Dream of:14 March 1996 "Persimmons"
My father and I were walking through a hilly forested area. As I looked up at the trees on the surrounding hills, I thought about the logging industry, and how vast areas of forest were continually being cut down. In the past I had sometimes railed against the logging industry, despising it for decimating the forests. But now I took a much more stoic view. What did it really matter? All things passed. Even the earth would someday be gone – it was better not to become attached. I myself had even considered the possibility of obtaining some forested land and logging it. If the logging were done right, it wasn't such a bad thing.
As we continued to walk, on the hill on my left I saw an example of where logging had taken place, and where it had been done wrong. The whole side of the hill had been clear-cut, weakening the top layer of soil, allowing erosion to already begin. The side of this hill would soon wash away.
Some of the logging equipment was still on the hill, along with tall stacks of logs. Seeing big stumps where beautiful trees had once stood sickened me. I didn't think I could do that – go in and cut down all those wonderful trees – and my mind began reverting to its old self, to its hatred of the loggers. I would like to do something to thwart them, such as coming out there at night and pouring sugar in the gas tanks of their machinery.
As my mind roiled with thoughts of sabotage, my father had stopped and was talking with a woman. We were in a flat space at the bottom of the hill, a space which seemed to have been cleared off by the loggers except for a small tree here and there. The woman was slender, black-haired, and was probably in her late 30s. She was talking with my father about a used car lot which was on the little country road of Dry Run in West Portsmouth. The woman said the car lot was the only one on Dry Run, and that she was interested in meeting the owner of the lot. When she figured out that my father knew the owner, she began trying to persuade my father to introduce her to the owner.
Although he didn't overtly show it, I could tell by watching my father that he considered the woman to be a nuisance and that he had no intention of getting involved with introducing her to the owner of the car lot. I myself thought the woman was being too forward, and that it was impolite of her to be importuning my father so earnestly.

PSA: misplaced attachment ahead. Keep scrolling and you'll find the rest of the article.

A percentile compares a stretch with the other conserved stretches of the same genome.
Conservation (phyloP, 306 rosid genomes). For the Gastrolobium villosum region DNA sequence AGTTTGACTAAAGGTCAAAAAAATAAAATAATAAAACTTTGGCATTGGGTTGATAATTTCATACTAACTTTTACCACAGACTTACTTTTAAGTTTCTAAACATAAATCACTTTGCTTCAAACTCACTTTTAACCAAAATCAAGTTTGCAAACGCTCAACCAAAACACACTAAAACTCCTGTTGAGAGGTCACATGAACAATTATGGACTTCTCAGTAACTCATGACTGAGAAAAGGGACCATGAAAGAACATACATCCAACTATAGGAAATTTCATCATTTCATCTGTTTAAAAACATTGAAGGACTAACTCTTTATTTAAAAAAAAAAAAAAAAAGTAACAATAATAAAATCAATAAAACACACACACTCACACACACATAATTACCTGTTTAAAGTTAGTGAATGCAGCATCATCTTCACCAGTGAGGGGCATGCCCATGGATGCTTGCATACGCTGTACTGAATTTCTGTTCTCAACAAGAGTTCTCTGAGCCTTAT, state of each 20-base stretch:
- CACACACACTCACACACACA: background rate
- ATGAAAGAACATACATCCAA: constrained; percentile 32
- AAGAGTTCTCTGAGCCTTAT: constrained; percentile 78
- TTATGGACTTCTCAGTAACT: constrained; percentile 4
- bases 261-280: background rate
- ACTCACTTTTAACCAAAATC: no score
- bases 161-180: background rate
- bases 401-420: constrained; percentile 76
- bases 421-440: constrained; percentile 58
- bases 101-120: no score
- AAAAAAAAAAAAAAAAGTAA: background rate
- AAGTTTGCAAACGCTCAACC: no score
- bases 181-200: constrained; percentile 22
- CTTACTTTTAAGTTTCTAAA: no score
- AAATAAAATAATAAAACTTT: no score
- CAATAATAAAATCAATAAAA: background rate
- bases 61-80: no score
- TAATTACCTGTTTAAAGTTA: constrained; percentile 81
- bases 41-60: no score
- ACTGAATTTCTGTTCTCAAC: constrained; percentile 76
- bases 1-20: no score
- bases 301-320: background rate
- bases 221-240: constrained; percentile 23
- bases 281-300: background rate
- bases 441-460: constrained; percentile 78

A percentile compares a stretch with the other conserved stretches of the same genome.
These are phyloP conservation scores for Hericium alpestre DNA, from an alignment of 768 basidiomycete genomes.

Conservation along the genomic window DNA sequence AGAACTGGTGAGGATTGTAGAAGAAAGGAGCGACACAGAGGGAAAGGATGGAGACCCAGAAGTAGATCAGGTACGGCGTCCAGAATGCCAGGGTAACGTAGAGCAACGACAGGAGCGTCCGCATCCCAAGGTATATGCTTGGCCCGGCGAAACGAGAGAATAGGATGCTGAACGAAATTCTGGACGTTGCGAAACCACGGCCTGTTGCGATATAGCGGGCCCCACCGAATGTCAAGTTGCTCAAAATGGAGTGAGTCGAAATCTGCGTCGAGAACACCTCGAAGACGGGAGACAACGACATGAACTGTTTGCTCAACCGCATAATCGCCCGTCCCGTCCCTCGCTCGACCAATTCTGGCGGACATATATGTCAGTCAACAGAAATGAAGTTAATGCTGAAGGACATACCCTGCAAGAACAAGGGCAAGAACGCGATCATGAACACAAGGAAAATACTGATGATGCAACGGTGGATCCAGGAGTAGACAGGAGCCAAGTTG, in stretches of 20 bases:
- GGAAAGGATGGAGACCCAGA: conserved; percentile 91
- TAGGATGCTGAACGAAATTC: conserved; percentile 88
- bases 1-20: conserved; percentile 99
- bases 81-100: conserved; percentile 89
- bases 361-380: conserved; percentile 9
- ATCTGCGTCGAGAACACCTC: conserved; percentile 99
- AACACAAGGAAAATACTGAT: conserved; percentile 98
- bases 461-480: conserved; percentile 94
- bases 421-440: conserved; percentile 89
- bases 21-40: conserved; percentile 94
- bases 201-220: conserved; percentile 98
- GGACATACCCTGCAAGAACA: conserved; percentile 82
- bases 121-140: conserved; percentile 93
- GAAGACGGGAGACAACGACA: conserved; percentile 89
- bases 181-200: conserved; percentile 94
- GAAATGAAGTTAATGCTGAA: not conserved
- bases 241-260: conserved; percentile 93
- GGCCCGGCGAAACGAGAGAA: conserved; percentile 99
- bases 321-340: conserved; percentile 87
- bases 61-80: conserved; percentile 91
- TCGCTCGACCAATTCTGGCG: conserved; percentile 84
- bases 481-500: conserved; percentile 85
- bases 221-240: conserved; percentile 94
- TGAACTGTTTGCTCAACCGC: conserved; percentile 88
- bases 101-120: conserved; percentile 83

As she continued, she also asked my father to mail a letter for her. My father took the letter and handed it to me. The letter wasn't even in an envelope – so I looked it over. On its face were pictures of two novels – the popular romance type. The letter was an order form for the books. As I looked at the form, I realized the books were the sequels to two previous books. That obviously meant that the woman had read the original books and was now buying the sequels to each. Realizing this, my estimation of her sunk even lower. Obviously the woman spent most of her time reading worthless novels, the kind of books which have almost no lasting value.
As my father continued to talk with the woman, I noticed that one of the small surviving trees near us was a persimmon. Walking over to the tree and seeing the orangish red persimmons hanging from the tree, I thought to myself how most people wouldn't know what a persimmon tree was, or if they encountered one, they wouldn't know that the fruit on it was deliciously edible. At the same time I also realized that as sweet as the fruit was when it was ripe, it was equally bitter if it weren't ripe, and could make one's whole face pucker up.
Just as I picked one of the persimmons from the tree, my father finally broke away from the woman and walked over beside me. I pointed out the persimmon tree to him, uncertain he would be interested. To my surprise, however, he did show interest in the tree and he began picking several persimmons from it. I cautioned him that he should be careful not to pick any that weren't ripe. He looked at me a bit disdainfully, as if I should know better than to try to tell him how to eat persimmons.
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